In classical Greek architecture, a stylobate (Greek: στυλοβάτης) is the top step of the crepidoma, the stepped platform on which colonnades of temple columns are placed (it is the "floor" of the temple). The platform was built on a leveling course that flattened out the ground immediately beneath the temple.
Some methodologies use the word stylobate to describe only the topmost step of the temple's base, while stereobate is used to describe the remaining steps of the platform beneath the stylobate and just above the leveling course. Others use the term to refer to the entire platform.
The stylobate was often designed to relate closely to the dimensions of other elements of the temple. In Greek Doric temples, the length and width of the stylobate were related, and in some early Doric temples the column height was one third the width of the stylobate. The Romans took a different approach in their interpretation of the Corinthian order, using a much loftier stylobate that was not graduated except in the approach to the portico.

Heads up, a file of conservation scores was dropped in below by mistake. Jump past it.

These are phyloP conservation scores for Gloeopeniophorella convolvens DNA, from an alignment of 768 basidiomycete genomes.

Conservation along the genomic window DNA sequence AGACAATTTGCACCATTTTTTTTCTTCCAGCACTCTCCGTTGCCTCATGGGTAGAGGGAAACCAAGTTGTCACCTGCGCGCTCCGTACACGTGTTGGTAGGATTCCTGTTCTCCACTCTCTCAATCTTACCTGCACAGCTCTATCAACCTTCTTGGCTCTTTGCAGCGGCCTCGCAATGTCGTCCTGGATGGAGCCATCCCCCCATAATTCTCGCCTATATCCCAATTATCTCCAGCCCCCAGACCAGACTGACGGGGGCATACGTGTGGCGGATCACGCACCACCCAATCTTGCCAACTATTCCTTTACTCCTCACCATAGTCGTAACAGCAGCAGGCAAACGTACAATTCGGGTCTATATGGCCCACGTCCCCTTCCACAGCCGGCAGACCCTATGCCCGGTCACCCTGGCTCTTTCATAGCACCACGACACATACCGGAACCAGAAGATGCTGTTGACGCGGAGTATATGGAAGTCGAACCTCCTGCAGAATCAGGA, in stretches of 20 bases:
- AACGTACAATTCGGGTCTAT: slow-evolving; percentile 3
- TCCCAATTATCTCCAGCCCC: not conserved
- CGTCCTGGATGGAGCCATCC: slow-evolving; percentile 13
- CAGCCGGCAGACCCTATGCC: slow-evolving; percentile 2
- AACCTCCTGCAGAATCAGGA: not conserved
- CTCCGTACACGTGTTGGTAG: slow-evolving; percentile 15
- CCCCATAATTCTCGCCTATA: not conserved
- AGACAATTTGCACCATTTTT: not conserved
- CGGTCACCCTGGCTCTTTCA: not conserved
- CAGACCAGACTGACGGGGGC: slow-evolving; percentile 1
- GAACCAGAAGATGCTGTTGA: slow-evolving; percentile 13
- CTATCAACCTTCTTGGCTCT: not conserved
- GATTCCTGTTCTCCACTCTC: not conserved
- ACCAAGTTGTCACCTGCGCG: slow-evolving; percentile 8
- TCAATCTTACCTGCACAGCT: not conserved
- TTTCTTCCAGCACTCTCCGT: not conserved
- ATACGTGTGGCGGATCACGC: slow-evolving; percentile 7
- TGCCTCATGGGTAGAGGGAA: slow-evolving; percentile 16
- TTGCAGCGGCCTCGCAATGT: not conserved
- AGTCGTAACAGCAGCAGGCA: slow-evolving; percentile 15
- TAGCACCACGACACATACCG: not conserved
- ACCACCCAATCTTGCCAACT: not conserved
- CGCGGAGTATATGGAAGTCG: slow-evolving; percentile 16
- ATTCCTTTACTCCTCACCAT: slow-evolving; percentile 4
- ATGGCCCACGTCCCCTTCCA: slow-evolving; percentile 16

- "Stylobate." A Dictionary of Architecture and Landscape Architecture. James Stevens Curl. Oxford University Press, 2006.
- The Old Roman World, John Lord. Kessinger Publishing, 2004.
- Understanding Architecture, Hazel Conway, Rowan Roenisch. Routledge, 2006.
stereobate in Czech: Stylobat
stereobate in German: Stylobat
stereobate in French: Stylobate
stereobate in Galician: Estilóbato
stereobate in Hebrew: סטילובטה
stereobate in Italian: Stilobate
stereobate in Georgian: ბაზისი (არქიტექტურა)
stereobate in Dutch: Stylobaat
stereobate in Norwegian: Stylobat
stereobate in Polish: Stylobat
stereobate in Russian: Стилобат
stereobate in Serbian: Стилобат
stereobate in Finnish: Stylobaatti
stereobate in Swedish: Stylobat